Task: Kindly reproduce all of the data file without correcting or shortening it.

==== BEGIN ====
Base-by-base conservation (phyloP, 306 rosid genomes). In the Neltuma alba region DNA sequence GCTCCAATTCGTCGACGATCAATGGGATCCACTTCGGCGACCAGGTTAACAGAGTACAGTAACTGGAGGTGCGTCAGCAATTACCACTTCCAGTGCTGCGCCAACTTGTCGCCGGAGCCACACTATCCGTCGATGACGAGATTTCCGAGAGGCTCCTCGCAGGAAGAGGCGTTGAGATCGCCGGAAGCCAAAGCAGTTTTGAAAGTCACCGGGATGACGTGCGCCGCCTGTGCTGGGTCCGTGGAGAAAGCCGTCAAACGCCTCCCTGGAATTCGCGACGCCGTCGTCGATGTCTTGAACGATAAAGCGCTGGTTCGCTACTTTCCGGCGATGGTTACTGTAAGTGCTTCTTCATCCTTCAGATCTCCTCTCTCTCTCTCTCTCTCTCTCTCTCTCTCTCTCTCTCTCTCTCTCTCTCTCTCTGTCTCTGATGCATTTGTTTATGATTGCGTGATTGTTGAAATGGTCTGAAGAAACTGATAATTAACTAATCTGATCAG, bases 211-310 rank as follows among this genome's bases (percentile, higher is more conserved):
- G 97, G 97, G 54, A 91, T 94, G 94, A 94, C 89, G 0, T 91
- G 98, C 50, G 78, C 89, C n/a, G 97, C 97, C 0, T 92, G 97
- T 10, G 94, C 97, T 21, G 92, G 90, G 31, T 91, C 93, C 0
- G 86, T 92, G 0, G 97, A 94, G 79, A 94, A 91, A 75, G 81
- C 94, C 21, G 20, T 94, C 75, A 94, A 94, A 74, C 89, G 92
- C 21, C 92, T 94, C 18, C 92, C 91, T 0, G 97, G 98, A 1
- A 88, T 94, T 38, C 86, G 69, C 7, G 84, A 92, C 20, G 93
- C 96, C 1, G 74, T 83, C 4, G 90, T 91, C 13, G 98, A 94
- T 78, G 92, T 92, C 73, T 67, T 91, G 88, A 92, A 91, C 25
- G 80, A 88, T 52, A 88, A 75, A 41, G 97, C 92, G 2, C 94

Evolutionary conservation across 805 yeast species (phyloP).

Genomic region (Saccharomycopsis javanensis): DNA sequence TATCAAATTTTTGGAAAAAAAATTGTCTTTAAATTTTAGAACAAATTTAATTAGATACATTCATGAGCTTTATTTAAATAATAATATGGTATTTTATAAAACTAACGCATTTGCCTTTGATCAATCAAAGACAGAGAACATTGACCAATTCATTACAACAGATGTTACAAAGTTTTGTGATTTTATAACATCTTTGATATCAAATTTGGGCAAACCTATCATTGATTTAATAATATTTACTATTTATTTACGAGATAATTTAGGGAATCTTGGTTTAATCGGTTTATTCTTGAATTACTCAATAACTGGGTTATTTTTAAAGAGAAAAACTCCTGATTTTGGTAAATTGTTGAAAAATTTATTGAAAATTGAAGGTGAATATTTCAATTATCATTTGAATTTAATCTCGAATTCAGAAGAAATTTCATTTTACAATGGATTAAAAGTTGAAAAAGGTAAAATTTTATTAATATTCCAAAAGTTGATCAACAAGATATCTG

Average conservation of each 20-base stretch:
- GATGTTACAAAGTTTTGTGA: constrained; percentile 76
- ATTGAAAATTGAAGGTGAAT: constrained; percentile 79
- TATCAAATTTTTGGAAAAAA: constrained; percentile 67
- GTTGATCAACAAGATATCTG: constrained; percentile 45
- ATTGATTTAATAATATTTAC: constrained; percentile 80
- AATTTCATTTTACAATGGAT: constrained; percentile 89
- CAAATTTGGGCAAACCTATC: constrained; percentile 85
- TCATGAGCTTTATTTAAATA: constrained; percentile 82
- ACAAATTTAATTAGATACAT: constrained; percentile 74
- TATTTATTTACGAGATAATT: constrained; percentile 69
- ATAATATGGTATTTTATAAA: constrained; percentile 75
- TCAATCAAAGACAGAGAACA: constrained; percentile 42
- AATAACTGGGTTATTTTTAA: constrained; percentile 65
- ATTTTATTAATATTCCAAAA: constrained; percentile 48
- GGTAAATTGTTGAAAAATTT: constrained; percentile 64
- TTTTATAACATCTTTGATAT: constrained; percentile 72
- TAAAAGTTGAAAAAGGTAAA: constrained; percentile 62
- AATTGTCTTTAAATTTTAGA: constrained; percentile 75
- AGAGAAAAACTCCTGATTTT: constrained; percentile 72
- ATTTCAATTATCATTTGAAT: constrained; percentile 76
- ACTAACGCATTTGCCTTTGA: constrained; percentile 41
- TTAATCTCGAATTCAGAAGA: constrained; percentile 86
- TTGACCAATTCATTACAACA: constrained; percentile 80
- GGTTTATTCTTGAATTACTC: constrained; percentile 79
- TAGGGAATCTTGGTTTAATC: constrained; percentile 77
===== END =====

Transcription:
Base-by-base conservation (phyloP, 306 rosid genomes). In the Neltuma alba region DNA sequence GCTCCAATTCGTCGACGATCAATGGGATCCACTTCGGCGACCAGGTTAACAGAGTACAGTAACTGGAGGTGCGTCAGCAATTACCACTTCCAGTGCTGCGCCAACTTGTCGCCGGAGCCACACTATCCGTCGATGACGAGATTTCCGAGAGGCTCCTCGCAGGAAGAGGCGTTGAGATCGCCGGAAGCCAAAGCAGTTTTGAAAGTCACCGGGATGACGTGCGCCGCCTGTGCTGGGTCCGTGGAGAAAGCCGTCAAACGCCTCCCTGGAATTCGCGACGCCGTCGTCGATGTCTTGAACGATAAAGCGCTGGTTCGCTACTTTCCGGCGATGGTTACTGTAAGTGCTTCTTCATCCTTCAGATCTCCTCTCTCTCTCTCTCTCTCTCTCTCTCTCTCTCTCTCTCTCTCTCTCTCTCTCTCTGTCTCTGATGCATTTGTTTATGATTGCGTGATTGTTGAAATGGTCTGAAGAAACTGATAATTAACTAATCTGATCAG, bases 211-310 rank as follows among this genome's bases (percentile, higher is more conserved):
- G 97, G 97, G 54, A 91, T 94, G 94, A 94, C 89, G 0, T 91
- G 98, C 50, G 78, C 89, C n/a, G 97, C 97, C 0, T 92, G 97
- T 10, G 94, C 97, T 21, G 92, G 90, G 31, T 91, C 93, C 0
- G 86, T 92, G 0, G 97, A 94, G 79, A 94, A 91, A 75, G 81
- C 94, C 21, G 20, T 94, C 75, A 94, A 94, A 74, C 89, G 92
- C 21, C 92, T 94, C 18, C 92, C 91, T 0, G 97, G 98, A 1
- A 88, T 94, T 38, C 86, G 69, C 7, G 84, A 92, C 20, G 93
- C 96, C 1, G 74, T 83, C 4, G 90, T 91, C 13, G 98, A 94
- T 78, G 92, T 92, C 73, T 67, T 91, G 88, A 92, A 91, C 25
- G 80, A 88, T 52, A 88, A 75, A 41, G 97, C 92, G 2, C 94

Evolutionary conservation across 805 yeast species (phyloP).

Genomic region (Saccharomycopsis javanensis): DNA sequence TATCAAATTTTTGGAAAAAAAATTGTCTTTAAATTTTAGAACAAATTTAATTAGATACATTCATGAGCTTTATTTAAATAATAATATGGTATTTTATAAAACTAACGCATTTGCCTTTGATCAATCAAAGACAGAGAACATTGACCAATTCATTACAACAGATGTTACAAAGTTTTGTGATTTTATAACATCTTTGATATCAAATTTGGGCAAACCTATCATTGATTTAATAATATTTACTATTTATTTACGAGATAATTTAGGGAATCTTGGTTTAATCGGTTTATTCTTGAATTACTCAATAACTGGGTTATTTTTAAAGAGAAAAACTCCTGATTTTGGTAAATTGTTGAAAAATTTATTGAAAATTGAAGGTGAATATTTCAATTATCATTTGAATTTAATCTCGAATTCAGAAGAAATTTCATTTTACAATGGATTAAAAGTTGAAAAAGGTAAAATTTTATTAATATTCCAAAAGTTGATCAACAAGATATCTG

Average conservation of each 20-base stretch:
- GATGTTACAAAGTTTTGTGA: constrained; percentile 76
- ATTGAAAATTGAAGGTGAAT: constrained; percentile 79
- TATCAAATTTTTGGAAAAAA: constrained; percentile 67
- GTTGATCAACAAGATATCTG: constrained; percentile 45
- ATTGATTTAATAATATTTAC: constrained; percentile 80
- AATTTCATTTTACAATGGAT: constrained; percentile 89
- CAAATTTGGGCAAACCTATC: constrained; percentile 85
- TCATGAGCTTTATTTAAATA: constrained; percentile 82
- ACAAATTTAATTAGATACAT: constrained; percentile 74
- TATTTATTTACGAGATAATT: constrained; percentile 69
- ATAATATGGTATTTTATAAA: constrained; percentile 75
- TCAATCAAAGACAGAGAACA: constrained; percentile 42
- AATAACTGGGTTATTTTTAA: constrained; percentile 65
- ATTTTATTAATATTCCAAAA: constrained; percentile 48
- GGTAAATTGTTGAAAAATTT: constrained; percentile 64
- TTTTATAACATCTTTGATAT: constrained; percentile 72
- TAAAAGTTGAAAAAGGTAAA: constrained; percentile 62
- AATTGTCTTTAAATTTTAGA: constrained; percentile 75
- AGAGAAAAACTCCTGATTTT: constrained; percentile 72
- ATTTCAATTATCATTTGAAT: constrained; percentile 76
- ACTAACGCATTTGCCTTTGA: constrained; percentile 41
- TTAATCTCGAATTCAGAAGA: constrained; percentile 86
- TTGACCAATTCATTACAACA: constrained; percentile 80
- GGTTTATTCTTGAATTACTC: constrained; percentile 79
- TAGGGAATCTTGGTTTAATC: constrained; percentile 77